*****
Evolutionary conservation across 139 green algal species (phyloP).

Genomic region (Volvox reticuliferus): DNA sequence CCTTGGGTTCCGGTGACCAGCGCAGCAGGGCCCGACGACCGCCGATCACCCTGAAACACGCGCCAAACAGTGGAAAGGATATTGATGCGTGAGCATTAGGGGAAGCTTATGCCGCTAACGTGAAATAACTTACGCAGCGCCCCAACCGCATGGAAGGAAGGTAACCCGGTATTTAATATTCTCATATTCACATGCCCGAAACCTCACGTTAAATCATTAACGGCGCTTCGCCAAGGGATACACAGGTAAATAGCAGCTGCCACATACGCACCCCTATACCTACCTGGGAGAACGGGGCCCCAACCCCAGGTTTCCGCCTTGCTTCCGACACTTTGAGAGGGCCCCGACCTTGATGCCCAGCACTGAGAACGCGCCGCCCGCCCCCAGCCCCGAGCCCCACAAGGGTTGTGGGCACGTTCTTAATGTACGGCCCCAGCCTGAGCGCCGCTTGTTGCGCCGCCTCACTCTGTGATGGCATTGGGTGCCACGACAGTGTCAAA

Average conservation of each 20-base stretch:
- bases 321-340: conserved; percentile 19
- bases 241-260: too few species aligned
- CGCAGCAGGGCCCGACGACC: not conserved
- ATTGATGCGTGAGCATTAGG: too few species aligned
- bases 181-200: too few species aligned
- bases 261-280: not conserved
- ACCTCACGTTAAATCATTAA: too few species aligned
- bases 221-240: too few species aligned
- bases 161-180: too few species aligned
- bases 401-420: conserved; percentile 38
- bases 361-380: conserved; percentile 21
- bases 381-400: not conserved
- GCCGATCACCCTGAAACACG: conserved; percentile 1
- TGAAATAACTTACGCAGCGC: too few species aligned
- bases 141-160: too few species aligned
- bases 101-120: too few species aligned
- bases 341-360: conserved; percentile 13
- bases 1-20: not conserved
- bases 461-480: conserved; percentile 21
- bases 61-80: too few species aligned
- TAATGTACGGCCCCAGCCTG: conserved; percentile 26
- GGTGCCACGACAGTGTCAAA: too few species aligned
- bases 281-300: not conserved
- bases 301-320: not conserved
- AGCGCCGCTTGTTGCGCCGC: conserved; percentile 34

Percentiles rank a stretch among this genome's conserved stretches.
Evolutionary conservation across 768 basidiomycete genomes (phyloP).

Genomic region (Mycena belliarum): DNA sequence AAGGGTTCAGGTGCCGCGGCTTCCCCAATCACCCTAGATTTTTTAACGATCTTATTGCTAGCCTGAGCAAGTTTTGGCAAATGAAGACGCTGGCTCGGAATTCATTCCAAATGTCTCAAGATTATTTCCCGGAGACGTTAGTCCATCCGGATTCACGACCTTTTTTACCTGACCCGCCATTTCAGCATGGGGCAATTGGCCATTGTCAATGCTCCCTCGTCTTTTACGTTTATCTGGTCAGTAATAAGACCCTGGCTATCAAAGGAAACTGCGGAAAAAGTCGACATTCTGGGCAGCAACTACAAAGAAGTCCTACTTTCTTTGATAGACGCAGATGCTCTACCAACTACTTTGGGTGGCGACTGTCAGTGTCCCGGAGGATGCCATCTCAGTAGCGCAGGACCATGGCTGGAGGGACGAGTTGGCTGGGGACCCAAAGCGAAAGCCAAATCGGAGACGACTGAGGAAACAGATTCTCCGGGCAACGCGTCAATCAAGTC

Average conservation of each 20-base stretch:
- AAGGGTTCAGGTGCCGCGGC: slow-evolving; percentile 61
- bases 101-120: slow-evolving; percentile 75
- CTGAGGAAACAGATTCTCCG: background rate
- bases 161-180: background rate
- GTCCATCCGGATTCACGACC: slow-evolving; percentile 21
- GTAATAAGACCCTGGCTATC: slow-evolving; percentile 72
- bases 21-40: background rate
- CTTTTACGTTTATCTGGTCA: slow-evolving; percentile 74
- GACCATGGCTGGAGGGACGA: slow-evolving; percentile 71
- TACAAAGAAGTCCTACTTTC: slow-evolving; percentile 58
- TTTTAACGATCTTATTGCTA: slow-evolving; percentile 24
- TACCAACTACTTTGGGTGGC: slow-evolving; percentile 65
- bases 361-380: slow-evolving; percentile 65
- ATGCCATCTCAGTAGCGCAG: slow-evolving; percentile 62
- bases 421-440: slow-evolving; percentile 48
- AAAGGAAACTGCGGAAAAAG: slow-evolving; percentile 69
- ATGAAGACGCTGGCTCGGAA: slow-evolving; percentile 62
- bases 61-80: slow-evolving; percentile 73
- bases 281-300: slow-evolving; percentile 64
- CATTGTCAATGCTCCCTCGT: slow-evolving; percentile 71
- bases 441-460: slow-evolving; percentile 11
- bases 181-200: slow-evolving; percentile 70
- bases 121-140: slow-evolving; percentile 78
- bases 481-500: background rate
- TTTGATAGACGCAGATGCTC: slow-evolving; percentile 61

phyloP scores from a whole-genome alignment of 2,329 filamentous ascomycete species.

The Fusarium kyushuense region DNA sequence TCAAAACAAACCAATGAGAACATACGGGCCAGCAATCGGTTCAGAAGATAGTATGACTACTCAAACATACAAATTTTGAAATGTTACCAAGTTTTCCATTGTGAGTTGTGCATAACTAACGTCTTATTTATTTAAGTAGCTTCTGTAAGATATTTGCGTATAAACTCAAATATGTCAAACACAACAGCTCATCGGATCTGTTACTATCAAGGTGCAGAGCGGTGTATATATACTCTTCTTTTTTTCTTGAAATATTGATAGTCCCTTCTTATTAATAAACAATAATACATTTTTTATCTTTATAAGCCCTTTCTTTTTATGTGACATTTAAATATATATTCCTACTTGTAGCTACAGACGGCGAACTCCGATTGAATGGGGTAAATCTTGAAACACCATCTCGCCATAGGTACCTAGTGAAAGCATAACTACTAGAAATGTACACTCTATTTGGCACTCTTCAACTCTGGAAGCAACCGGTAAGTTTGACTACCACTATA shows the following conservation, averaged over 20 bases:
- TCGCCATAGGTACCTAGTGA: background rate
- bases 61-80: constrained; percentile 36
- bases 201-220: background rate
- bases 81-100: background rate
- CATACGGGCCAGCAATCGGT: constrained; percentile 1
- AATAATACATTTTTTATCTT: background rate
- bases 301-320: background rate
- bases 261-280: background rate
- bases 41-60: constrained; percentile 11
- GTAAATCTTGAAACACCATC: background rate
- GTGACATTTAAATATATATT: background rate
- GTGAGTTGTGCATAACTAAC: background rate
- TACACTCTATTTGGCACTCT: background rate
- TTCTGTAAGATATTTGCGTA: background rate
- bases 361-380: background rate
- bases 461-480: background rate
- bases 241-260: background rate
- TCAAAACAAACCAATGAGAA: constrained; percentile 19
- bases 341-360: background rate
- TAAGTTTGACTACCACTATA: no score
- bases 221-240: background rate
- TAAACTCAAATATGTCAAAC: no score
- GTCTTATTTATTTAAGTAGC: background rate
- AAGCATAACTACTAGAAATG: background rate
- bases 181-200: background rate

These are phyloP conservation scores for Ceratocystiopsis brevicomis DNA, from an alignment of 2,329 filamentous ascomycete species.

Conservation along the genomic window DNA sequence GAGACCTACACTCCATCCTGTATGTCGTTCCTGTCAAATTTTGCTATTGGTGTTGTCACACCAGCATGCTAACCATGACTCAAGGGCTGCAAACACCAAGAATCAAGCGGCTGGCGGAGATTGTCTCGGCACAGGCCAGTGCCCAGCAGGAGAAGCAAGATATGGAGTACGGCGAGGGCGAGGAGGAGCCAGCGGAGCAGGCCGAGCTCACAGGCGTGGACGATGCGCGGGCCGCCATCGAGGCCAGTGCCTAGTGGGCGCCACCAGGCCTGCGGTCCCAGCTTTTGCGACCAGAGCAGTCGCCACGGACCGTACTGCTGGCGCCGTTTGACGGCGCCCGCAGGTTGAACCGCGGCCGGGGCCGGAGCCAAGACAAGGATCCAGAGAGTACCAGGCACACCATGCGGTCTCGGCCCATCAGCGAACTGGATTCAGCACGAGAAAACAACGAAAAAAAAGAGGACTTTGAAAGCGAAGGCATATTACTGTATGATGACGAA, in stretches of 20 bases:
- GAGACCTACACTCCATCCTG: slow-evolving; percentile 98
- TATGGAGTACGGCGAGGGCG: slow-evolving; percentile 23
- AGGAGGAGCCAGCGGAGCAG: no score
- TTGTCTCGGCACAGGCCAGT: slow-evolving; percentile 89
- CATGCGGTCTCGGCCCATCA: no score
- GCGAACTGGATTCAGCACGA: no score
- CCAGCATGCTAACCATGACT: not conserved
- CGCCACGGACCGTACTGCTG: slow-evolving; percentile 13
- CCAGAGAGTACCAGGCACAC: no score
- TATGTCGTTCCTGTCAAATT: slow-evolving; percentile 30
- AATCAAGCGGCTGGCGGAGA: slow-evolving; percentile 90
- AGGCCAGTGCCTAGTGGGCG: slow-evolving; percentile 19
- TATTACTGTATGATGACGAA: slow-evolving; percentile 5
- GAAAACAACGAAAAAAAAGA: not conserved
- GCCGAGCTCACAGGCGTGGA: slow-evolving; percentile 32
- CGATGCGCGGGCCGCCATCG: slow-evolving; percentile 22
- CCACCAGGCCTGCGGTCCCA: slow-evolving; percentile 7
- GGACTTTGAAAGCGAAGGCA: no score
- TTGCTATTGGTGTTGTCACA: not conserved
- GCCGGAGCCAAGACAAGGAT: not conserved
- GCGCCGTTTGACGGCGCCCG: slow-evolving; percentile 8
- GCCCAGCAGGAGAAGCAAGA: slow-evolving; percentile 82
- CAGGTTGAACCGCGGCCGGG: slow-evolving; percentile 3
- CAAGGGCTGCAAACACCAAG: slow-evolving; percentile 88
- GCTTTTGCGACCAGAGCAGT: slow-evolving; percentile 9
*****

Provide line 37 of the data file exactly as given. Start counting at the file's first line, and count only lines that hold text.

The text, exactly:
- GTCCATCCGGATTCACGACC: slow-evolving; percentile 21